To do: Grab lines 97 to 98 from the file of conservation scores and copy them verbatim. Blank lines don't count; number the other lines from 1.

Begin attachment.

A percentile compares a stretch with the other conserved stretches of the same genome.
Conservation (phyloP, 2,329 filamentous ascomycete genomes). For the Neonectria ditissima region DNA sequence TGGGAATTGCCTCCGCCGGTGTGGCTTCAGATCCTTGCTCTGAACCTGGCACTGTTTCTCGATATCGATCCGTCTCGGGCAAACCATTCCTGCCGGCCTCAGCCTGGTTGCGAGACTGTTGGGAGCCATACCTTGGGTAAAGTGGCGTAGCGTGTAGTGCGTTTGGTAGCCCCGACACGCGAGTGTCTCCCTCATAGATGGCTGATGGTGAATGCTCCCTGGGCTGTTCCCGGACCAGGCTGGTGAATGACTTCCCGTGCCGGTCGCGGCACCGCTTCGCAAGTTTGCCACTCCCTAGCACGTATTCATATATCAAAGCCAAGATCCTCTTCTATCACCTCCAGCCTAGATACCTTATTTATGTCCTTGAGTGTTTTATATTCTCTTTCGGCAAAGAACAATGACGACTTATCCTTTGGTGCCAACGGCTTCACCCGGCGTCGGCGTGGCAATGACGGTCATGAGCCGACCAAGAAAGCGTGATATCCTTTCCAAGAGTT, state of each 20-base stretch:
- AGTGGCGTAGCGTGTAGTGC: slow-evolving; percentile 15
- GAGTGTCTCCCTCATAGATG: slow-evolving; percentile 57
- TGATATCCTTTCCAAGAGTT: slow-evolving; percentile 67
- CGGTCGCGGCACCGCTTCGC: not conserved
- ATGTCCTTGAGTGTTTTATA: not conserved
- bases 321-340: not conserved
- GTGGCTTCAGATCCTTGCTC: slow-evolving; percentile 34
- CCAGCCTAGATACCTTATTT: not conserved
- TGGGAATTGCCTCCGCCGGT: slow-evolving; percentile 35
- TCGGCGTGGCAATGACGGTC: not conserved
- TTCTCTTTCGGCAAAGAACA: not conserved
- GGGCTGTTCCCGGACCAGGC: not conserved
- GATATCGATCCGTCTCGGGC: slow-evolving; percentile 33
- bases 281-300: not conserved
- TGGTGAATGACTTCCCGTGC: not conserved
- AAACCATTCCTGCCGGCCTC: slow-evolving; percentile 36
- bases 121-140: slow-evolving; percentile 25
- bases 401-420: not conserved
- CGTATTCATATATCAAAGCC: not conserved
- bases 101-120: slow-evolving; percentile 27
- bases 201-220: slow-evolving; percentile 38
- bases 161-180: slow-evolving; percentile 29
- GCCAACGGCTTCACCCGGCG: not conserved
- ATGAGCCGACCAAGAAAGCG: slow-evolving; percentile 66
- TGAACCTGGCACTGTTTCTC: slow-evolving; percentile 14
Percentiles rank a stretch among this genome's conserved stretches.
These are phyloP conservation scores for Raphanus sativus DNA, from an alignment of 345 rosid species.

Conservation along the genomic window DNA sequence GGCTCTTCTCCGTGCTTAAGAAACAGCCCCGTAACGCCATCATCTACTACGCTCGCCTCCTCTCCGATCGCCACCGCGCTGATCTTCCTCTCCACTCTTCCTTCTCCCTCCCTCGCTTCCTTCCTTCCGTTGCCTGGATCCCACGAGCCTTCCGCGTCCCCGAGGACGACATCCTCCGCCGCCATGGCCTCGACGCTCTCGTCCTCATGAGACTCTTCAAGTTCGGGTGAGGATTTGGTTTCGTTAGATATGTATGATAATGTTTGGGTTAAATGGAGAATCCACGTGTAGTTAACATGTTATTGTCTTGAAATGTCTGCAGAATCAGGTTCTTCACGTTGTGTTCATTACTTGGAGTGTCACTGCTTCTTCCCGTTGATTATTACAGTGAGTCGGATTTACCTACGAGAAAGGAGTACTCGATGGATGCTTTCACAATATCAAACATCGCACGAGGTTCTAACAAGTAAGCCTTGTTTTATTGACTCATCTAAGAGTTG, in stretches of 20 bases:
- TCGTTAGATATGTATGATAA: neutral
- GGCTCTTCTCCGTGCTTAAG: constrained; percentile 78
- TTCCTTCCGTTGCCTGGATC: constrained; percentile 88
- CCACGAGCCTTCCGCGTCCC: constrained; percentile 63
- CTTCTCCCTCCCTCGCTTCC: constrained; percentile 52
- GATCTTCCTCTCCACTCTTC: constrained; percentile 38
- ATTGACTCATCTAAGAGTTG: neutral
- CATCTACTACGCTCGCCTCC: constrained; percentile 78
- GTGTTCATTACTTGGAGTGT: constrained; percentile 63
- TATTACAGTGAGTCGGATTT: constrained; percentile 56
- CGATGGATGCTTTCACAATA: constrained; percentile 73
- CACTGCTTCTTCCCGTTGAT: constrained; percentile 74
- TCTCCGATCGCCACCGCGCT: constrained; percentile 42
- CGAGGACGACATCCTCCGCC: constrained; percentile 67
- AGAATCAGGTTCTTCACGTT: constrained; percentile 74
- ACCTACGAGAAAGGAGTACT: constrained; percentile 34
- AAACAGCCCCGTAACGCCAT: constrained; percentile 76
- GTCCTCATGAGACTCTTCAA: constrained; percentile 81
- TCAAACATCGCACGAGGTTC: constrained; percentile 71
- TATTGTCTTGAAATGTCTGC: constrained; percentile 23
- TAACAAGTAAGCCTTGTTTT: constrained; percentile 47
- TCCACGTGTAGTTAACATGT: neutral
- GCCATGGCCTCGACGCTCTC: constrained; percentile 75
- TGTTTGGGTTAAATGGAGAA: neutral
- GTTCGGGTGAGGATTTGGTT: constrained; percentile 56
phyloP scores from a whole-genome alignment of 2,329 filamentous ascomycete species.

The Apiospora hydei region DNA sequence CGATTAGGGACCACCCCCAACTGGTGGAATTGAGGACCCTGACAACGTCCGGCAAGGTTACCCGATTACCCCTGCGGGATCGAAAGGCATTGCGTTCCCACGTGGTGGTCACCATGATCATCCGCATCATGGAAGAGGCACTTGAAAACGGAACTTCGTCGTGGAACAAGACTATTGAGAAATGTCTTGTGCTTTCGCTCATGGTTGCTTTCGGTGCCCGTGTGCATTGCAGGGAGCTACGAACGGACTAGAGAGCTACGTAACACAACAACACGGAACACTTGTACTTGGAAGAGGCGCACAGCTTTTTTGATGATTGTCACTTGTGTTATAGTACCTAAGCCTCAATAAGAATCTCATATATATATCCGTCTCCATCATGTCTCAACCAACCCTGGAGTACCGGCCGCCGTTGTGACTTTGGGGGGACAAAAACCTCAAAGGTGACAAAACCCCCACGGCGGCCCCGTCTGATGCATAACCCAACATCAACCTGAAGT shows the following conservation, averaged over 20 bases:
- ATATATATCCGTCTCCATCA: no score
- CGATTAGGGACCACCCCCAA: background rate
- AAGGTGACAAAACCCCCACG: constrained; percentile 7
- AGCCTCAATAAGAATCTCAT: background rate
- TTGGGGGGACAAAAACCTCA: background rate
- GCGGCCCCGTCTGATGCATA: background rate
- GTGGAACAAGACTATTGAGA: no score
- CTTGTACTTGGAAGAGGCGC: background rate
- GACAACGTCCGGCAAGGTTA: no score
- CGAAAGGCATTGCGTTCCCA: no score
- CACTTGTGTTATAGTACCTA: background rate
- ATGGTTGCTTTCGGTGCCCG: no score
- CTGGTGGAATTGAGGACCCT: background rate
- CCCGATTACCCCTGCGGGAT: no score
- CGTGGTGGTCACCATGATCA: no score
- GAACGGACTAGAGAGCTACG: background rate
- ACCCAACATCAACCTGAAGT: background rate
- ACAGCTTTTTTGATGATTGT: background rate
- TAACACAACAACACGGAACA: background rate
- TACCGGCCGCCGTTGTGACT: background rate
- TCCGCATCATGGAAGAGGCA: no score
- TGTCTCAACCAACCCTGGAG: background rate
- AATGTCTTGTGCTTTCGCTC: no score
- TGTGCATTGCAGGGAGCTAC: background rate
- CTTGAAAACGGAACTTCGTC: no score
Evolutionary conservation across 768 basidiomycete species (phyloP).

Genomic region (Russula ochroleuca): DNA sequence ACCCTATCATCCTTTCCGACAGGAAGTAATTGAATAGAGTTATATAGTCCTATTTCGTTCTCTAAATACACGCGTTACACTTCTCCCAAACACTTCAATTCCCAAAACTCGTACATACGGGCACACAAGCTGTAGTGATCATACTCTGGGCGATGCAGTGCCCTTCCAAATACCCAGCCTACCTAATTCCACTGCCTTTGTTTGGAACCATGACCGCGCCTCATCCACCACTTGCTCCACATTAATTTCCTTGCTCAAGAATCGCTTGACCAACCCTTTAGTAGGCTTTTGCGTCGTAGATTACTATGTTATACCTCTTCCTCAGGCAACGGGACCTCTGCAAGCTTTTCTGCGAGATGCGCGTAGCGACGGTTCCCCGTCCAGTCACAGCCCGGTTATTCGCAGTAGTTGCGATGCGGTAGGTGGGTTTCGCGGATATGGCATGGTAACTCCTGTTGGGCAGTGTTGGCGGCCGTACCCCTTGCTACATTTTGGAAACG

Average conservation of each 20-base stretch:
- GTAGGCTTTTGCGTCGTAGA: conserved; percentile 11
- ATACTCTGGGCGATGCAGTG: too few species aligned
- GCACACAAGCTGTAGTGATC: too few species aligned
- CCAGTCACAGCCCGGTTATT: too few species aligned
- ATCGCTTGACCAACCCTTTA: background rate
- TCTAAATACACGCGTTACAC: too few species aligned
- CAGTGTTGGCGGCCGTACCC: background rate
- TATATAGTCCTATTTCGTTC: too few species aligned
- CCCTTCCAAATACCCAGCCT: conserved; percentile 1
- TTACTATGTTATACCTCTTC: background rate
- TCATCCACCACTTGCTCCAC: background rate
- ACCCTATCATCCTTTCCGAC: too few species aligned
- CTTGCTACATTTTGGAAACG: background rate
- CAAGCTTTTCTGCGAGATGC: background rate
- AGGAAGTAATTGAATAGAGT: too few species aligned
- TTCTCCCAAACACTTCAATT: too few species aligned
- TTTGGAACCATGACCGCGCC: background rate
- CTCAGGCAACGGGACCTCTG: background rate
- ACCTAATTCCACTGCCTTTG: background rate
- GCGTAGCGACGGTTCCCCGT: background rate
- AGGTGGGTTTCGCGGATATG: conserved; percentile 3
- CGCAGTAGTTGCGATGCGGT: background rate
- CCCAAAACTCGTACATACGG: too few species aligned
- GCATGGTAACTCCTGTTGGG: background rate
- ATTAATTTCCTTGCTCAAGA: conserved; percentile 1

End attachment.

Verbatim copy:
- ACCCTATCATCCTTTCCGAC: too few species aligned
- CTTGCTACATTTTGGAAACG: background rate